HALL: Good to talk to you, too.

ROBINSON: Merry Christmas.

HALL: The Illinois Senate seat is not the only political drama out there. The Minnesota recount is running out of ballots to count and recount but the legal battle continues with no end in sight. And in New York, why is Caroline Kennedy keeping quiet about so many questions? Could it derail her chances to replace Senator Clinton? That and more ahead on Countdown.


HALL: Still ahead: Al Franken leads in Minnesota Senate race but Senator Coleman says his count shows him ahead. No love lost between Vice President Cheney and Vice President-elect Biden. And the Iraqi shoe-thrower is facing trial on New Year's Eve. And Keith causes a bit of a fight on late-night TV.

Next on Countdown.


HALL: It makes the 2000 recount actually look short. Minnesota is still without a senator, and unlikely to have one until after Congress is back in session.

Our fourth story on the Countdown: Decision 2008 is now Decision 2009. While the State Supreme Court has yet to rule on charges of double-vote counting, there is still the feat of some 1,600 incorrectly rejected absentee ballots to decide. The state canvassing board is meeting to decide that December 30th. Then the board won't meet again until January 5th, one day before the 111th Congress convenes.

And right now, the recount has Democratic challenger Al Franken ahead by just 47 votes. His campaign is asking the board to reconsider some 43 other ballots in his favor. But, Republican Norm Coleman's campaign claim that errors in the recount mean that he actually is ahead by 29 votes.

For his part, Senator Coleman is not worried, telling a local TV station, quote, "I'm not really agonizing about the outcome. Life goes on regardless of what your job is. I certainly love what I do. If I can keep doing it, I'll be thrilled. And if I'm not, I'm sure I'll do something else." Adding to that, when it comes to the recount, he said, quote, "I feel fairly confident. The numbers look good to us. Certainly, there's uncertainty. I'm not worried about it. I've done everything I can do."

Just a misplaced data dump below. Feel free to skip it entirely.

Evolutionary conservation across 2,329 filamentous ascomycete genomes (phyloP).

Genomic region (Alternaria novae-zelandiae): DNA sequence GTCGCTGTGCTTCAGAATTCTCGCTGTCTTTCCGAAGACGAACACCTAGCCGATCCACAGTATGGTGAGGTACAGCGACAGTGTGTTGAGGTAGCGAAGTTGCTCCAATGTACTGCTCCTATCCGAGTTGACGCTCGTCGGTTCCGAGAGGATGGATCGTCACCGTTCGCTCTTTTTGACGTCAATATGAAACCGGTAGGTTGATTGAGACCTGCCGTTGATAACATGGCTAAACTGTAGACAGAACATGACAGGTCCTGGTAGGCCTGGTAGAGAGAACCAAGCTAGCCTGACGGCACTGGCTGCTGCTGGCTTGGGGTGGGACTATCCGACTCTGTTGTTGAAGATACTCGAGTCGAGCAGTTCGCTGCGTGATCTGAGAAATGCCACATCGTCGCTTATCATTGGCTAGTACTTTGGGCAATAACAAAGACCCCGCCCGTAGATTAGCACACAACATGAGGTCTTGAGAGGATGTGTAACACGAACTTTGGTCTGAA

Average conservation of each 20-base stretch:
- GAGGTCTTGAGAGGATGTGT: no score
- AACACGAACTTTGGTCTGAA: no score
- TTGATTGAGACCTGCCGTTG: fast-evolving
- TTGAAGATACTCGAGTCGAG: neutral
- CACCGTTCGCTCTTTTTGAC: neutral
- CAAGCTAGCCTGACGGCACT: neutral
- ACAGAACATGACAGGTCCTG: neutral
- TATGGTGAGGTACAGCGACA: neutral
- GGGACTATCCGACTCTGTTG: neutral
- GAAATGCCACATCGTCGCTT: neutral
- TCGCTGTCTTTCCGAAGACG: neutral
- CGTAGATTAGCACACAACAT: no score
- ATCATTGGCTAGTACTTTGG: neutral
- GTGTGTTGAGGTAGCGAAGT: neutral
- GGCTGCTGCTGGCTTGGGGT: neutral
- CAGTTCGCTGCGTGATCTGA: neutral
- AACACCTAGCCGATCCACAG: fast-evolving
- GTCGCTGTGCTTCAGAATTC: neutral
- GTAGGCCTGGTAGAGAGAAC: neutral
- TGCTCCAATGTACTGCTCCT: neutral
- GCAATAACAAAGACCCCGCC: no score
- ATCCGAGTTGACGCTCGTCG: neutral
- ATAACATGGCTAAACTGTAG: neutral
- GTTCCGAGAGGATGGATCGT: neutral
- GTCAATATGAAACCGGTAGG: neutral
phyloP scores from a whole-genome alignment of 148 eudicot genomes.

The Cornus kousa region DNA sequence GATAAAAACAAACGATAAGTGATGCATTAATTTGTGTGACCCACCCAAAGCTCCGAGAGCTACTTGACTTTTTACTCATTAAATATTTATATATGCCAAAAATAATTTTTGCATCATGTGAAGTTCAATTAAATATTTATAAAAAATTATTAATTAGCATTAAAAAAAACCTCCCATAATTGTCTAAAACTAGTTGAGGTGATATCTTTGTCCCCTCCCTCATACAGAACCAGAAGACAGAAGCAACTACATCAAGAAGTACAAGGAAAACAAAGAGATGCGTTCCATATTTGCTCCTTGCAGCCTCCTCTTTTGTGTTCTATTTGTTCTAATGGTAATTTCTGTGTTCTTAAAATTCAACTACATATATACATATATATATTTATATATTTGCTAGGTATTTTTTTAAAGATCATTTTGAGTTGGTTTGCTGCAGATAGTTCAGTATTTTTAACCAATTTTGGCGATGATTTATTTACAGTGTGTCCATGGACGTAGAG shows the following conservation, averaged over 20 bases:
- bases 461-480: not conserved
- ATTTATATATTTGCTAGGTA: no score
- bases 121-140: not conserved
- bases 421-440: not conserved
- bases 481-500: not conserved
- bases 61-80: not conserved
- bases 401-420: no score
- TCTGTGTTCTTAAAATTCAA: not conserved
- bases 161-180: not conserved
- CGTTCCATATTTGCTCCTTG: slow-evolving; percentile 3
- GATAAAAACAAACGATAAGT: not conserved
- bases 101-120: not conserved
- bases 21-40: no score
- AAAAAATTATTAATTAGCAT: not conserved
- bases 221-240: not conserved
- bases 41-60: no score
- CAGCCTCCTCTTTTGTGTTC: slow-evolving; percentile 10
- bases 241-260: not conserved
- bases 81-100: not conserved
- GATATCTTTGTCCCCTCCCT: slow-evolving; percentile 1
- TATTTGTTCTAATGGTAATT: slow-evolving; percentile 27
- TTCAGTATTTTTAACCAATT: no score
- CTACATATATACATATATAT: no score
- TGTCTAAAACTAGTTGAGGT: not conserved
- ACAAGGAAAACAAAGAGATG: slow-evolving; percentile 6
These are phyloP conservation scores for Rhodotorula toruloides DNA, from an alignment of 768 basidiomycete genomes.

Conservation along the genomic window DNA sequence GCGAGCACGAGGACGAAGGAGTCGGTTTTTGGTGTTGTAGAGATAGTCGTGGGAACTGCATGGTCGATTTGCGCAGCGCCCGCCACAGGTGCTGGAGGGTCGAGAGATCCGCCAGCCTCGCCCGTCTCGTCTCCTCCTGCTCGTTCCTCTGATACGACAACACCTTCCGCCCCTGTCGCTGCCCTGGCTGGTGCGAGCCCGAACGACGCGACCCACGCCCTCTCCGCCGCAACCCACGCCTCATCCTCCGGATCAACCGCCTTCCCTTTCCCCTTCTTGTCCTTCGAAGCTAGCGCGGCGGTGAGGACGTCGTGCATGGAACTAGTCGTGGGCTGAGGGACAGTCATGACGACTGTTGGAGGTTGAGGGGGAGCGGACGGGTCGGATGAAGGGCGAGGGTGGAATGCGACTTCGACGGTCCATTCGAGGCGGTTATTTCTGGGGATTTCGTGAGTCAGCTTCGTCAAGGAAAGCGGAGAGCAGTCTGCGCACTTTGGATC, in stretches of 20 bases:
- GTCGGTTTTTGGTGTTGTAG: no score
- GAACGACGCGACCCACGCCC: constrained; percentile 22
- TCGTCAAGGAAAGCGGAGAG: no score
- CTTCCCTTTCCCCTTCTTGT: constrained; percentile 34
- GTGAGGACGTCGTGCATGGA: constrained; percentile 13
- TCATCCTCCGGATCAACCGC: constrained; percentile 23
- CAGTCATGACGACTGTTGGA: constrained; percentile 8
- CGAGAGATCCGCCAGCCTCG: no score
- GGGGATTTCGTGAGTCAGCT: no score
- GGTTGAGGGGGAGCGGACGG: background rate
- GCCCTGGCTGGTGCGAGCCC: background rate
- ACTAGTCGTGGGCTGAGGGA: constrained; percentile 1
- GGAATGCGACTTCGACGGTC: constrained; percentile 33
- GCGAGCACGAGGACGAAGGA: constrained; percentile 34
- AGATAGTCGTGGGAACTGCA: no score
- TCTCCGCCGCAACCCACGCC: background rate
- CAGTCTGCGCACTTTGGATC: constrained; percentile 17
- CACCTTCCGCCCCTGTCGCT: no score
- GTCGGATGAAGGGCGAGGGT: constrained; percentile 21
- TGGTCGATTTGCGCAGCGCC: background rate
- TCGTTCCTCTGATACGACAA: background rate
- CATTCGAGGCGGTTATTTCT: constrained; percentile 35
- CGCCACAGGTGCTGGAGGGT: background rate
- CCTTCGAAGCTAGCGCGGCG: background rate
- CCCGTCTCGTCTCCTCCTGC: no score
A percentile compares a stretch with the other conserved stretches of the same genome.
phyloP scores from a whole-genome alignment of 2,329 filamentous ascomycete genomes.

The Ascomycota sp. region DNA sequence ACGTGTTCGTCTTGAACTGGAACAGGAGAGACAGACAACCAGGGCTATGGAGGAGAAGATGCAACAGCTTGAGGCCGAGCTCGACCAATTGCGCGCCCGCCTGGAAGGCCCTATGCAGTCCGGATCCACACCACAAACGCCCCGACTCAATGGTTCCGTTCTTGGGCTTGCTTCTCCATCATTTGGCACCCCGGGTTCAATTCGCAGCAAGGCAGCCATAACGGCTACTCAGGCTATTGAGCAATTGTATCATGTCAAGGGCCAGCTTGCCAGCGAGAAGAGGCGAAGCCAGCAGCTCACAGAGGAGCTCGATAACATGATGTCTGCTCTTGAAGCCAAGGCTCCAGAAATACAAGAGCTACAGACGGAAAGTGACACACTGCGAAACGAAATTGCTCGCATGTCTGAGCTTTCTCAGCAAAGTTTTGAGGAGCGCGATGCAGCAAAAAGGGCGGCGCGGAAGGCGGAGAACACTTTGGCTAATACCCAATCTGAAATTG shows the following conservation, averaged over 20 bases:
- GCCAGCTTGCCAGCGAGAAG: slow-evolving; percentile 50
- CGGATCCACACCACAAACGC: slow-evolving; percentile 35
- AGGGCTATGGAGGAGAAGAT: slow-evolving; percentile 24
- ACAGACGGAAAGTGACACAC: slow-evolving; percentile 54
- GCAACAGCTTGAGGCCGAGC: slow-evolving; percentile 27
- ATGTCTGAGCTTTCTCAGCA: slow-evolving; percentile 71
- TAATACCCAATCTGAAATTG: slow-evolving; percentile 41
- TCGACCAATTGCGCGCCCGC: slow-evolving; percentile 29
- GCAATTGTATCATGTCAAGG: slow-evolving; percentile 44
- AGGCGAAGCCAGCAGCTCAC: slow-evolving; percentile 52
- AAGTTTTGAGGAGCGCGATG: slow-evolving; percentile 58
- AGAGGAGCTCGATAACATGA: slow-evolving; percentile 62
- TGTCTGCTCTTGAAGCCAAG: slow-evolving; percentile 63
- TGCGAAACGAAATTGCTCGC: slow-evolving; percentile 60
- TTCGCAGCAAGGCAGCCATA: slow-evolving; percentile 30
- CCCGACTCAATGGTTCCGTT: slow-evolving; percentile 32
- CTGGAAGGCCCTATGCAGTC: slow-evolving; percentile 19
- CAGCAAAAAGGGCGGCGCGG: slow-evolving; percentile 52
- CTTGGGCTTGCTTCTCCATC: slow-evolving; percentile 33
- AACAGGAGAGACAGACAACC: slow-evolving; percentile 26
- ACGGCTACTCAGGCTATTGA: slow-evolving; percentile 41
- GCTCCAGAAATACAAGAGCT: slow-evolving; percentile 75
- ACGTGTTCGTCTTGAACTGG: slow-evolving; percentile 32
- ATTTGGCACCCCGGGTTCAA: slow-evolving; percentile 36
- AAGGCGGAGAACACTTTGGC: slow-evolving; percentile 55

And to another Senate seat up for grabs, that of Hillary Clinton in New York, a little personal information is known about one of the top candidates for the job, Caroline Kennedy. But when the "New York Times" asked for some basic info such as whether she has ever been charged with a crime, or what companies she's invested in, Mrs. Kennedy declined, saying via a spokesman, that she will not disclose any such information until after she becomes a senator.

As to the likelihood of that - well - a Quinnipiac Poll finding that most of those polled, 33 percent want Kennedy in that seat, 29 percent say Attorney General Cuomo, 24 percent prefer someone else. And that uncertainty about Kennedy echoed by Democratic Congressman Gary Ackerman, who said of her handlers, quote, "They are basically Sarah Palin-ized her," or "They basically Sarah Palin-ized her," adding that DNA in this business can take you just so far. "You know, Rembrandt was a great artist. His brother, Murray, on the other hand, Murray Rembrandt wouldn't paint a house."

Well, we're joined now by Erin Billings, associate editor with "Roll Call."